Most campgrounds require a reservation and a prepayment to lock in your spot. With camping and RV travel at an all-time high, the ideal time to snag your campsite is right now before you leave rather than while enroute that day.

Check to see if campgrounds you pick have the hook-ups and size parking spot your rig needs. Many campgrounds and parks are first-come-first-served. Unless you are able to travel and camp during the middle of the week, finding a camp spot in a county, regional or state campgrounds can take some luck.

Unfortunately, we have even encountered campgrounds that are mostly fulltime or seasonal sites, with only one or two available for travelers. Those places aren’t always desirable for a fun weekend getaway. Have a couple more nearby campgrounds or boondocking alternatives as backups.

Pro Tip: We try to do as much traveling on the backroads and secondary highways as possible. But, if you use Google Maps, make sure the recommended routes are safe for RV travel. Watch for low clearance underpasses and tunnels, tight curves, or unmaintained dirt and gravel roads. And yes, there’s even an app for that!

Keep a RV Camping Journal

Once you begin to travel within your zone, you will want to keep records of where you went, where camped, and if it was an enjoyable experience. You’ll also want to note if any problems came up, such as loud highway noise, tons of bugs, unreliable electric hook ups or unfriendly camp hosts.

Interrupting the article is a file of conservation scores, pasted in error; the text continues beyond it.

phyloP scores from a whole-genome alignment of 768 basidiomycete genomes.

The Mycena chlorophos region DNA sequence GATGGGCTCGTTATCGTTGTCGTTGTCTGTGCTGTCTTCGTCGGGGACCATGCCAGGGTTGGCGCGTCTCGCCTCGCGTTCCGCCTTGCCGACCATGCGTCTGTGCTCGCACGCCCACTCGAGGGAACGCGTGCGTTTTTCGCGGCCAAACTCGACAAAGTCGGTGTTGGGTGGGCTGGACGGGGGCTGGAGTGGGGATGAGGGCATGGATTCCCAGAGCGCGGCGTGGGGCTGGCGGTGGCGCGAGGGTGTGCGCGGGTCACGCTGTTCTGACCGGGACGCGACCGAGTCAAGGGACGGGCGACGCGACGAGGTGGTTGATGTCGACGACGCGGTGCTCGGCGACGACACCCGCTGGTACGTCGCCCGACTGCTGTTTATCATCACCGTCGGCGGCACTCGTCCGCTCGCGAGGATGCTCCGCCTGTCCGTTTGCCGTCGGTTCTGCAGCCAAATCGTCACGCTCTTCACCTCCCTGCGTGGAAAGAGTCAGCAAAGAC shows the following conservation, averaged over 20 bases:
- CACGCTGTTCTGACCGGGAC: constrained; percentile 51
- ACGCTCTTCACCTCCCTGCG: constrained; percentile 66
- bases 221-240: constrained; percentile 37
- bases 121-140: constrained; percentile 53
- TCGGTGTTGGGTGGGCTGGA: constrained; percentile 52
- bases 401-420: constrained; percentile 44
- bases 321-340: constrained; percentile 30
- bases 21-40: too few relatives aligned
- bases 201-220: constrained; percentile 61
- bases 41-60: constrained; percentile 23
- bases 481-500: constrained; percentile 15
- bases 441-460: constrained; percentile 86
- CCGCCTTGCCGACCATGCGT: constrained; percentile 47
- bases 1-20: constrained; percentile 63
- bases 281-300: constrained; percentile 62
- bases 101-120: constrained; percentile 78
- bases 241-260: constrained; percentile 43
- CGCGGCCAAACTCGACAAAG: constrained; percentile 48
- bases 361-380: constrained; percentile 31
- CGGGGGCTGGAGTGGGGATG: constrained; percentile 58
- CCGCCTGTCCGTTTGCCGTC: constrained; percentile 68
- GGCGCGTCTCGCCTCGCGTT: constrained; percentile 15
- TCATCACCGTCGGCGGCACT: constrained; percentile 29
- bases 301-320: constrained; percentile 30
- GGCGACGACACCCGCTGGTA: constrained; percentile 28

We carry along “The Ultimate RV Logbook” from Nomadic Souls. The logbook stays in the motorhome all season long. The pages are pre-printed with forms and questions to fill out for each campground you stay at. It’s one way to keep a detailed record of your camping experiences and refer to it in the future to help jog your memory.

If you like to write, you might want to also keep a blank journal book in the RV as well. These are great for writing down more detailed accounts of the journey. Some folks included sketches, drawings, or instant snapshot pictures in their journals like a scrapbook to make the memories more complete.

As you can see, RV journeys don’t all have to involve days and days of driving and weeks of travel at a time to find memorable places to visit camp. Sometimes the best spots are right in our backyards just a few hours away.